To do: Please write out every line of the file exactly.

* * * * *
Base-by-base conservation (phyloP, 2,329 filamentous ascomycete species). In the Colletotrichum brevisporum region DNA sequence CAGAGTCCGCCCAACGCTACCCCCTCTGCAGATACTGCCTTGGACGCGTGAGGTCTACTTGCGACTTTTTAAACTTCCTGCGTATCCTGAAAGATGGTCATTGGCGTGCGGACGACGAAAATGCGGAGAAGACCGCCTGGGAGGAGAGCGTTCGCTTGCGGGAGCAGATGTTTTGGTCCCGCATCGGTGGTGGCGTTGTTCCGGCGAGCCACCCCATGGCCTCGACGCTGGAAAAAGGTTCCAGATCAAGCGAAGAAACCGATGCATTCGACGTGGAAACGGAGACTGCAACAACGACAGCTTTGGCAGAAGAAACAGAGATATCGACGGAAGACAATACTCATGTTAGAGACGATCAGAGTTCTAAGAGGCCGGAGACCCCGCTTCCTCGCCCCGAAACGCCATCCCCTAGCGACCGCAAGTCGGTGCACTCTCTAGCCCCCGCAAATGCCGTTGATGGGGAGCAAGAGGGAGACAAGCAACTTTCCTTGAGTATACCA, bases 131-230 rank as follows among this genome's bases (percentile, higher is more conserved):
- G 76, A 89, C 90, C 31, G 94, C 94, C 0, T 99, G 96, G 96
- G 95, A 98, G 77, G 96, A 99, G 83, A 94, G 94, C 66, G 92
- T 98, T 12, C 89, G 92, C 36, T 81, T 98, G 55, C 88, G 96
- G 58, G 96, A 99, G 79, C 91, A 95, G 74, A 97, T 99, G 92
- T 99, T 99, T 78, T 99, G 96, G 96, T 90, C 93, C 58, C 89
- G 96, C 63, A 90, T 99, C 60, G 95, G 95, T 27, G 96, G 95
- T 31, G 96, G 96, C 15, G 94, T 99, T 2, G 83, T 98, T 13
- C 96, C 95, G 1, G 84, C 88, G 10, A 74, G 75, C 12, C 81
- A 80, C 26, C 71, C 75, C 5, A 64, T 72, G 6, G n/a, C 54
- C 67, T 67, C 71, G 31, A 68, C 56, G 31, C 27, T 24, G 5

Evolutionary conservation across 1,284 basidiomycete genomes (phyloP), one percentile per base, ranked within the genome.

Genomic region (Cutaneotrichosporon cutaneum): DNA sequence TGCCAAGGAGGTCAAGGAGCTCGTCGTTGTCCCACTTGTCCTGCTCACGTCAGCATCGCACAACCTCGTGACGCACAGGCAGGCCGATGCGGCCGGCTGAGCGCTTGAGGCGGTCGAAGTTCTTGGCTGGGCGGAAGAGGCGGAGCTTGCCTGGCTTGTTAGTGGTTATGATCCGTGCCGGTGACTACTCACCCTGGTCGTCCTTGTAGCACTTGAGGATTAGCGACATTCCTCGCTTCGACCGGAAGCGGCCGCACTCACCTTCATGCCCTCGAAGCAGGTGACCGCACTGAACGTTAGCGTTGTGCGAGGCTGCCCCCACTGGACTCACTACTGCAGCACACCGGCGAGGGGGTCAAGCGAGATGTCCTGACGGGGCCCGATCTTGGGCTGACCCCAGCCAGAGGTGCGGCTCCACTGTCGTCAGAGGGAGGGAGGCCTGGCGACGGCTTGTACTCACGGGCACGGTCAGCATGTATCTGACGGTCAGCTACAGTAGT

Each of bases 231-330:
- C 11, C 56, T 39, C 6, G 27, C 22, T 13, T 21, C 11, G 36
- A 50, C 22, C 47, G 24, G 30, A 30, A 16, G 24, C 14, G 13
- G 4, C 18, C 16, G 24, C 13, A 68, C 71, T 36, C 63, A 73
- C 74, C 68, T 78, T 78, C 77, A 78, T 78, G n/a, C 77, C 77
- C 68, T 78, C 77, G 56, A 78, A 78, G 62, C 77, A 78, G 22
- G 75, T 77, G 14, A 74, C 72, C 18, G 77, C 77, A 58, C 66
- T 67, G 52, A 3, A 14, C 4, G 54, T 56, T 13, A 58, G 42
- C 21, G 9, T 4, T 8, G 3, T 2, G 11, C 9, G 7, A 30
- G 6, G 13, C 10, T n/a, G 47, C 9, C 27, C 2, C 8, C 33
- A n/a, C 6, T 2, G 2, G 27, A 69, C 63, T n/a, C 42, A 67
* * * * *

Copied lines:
Base-by-base conservation (phyloP, 2,329 filamentous ascomycete species). In the Colletotrichum brevisporum region DNA sequence CAGAGTCCGCCCAACGCTACCCCCTCTGCAGATACTGCCTTGGACGCGTGAGGTCTACTTGCGACTTTTTAAACTTCCTGCGTATCCTGAAAGATGGTCATTGGCGTGCGGACGACGAAAATGCGGAGAAGACCGCCTGGGAGGAGAGCGTTCGCTTGCGGGAGCAGATGTTTTGGTCCCGCATCGGTGGTGGCGTTGTTCCGGCGAGCCACCCCATGGCCTCGACGCTGGAAAAAGGTTCCAGATCAAGCGAAGAAACCGATGCATTCGACGTGGAAACGGAGACTGCAACAACGACAGCTTTGGCAGAAGAAACAGAGATATCGACGGAAGACAATACTCATGTTAGAGACGATCAGAGTTCTAAGAGGCCGGAGACCCCGCTTCCTCGCCCCGAAACGCCATCCCCTAGCGACCGCAAGTCGGTGCACTCTCTAGCCCCCGCAAATGCCGTTGATGGGGAGCAAGAGGGAGACAAGCAACTTTCCTTGAGTATACCA, bases 131-230 rank as follows among this genome's bases (percentile, higher is more conserved):
- G 76, A 89, C 90, C 31, G 94, C 94, C 0, T 99, G 96, G 96
- G 95, A 98, G 77, G 96, A 99, G 83, A 94, G 94, C 66, G 92
- T 98, T 12, C 89, G 92, C 36, T 81, T 98, G 55, C 88, G 96
- G 58, G 96, A 99, G 79, C 91, A 95, G 74, A 97, T 99, G 92
- T 99, T 99, T 78, T 99, G 96, G 96, T 90, C 93, C 58, C 89
- G 96, C 63, A 90, T 99, C 60, G 95, G 95, T 27, G 96, G 95
- T 31, G 96, G 96, C 15, G 94, T 99, T 2, G 83, T 98, T 13
- C 96, C 95, G 1, G 84, C 88, G 10, A 74, G 75, C 12, C 81
- A 80, C 26, C 71, C 75, C 5, A 64, T 72, G 6, G n/a, C 54
- C 67, T 67, C 71, G 31, A 68, C 56, G 31, C 27, T 24, G 5

Evolutionary conservation across 1,284 basidiomycete genomes (phyloP), one percentile per base, ranked within the genome.

Genomic region (Cutaneotrichosporon cutaneum): DNA sequence TGCCAAGGAGGTCAAGGAGCTCGTCGTTGTCCCACTTGTCCTGCTCACGTCAGCATCGCACAACCTCGTGACGCACAGGCAGGCCGATGCGGCCGGCTGAGCGCTTGAGGCGGTCGAAGTTCTTGGCTGGGCGGAAGAGGCGGAGCTTGCCTGGCTTGTTAGTGGTTATGATCCGTGCCGGTGACTACTCACCCTGGTCGTCCTTGTAGCACTTGAGGATTAGCGACATTCCTCGCTTCGACCGGAAGCGGCCGCACTCACCTTCATGCCCTCGAAGCAGGTGACCGCACTGAACGTTAGCGTTGTGCGAGGCTGCCCCCACTGGACTCACTACTGCAGCACACCGGCGAGGGGGTCAAGCGAGATGTCCTGACGGGGCCCGATCTTGGGCTGACCCCAGCCAGAGGTGCGGCTCCACTGTCGTCAGAGGGAGGGAGGCCTGGCGACGGCTTGTACTCACGGGCACGGTCAGCATGTATCTGACGGTCAGCTACAGTAGT

Each of bases 231-330:
- C 11, C 56, T 39, C 6, G 27, C 22, T 13, T 21, C 11, G 36
- A 50, C 22, C 47, G 24, G 30, A 30, A 16, G 24, C 14, G 13
- G 4, C 18, C 16, G 24, C 13, A 68, C 71, T 36, C 63, A 73
- C 74, C 68, T 78, T 78, C 77, A 78, T 78, G n/a, C 77, C 77
- C 68, T 78, C 77, G 56, A 78, A 78, G 62, C 77, A 78, G 22
- G 75, T 77, G 14, A 74, C 72, C 18, G 77, C 77, A 58, C 66
- T 67, G 52, A 3, A 14, C 4, G 54, T 56, T 13, A 58, G 42
- C 21, G 9, T 4, T 8, G 3, T 2, G 11, C 9, G 7, A 30
- G 6, G 13, C 10, T n/a, G 47, C 9, C 27, C 2, C 8, C 33
- A n/a, C 6, T 2, G 2, G 27, A 69, C 63, T n/a, C 42, A 67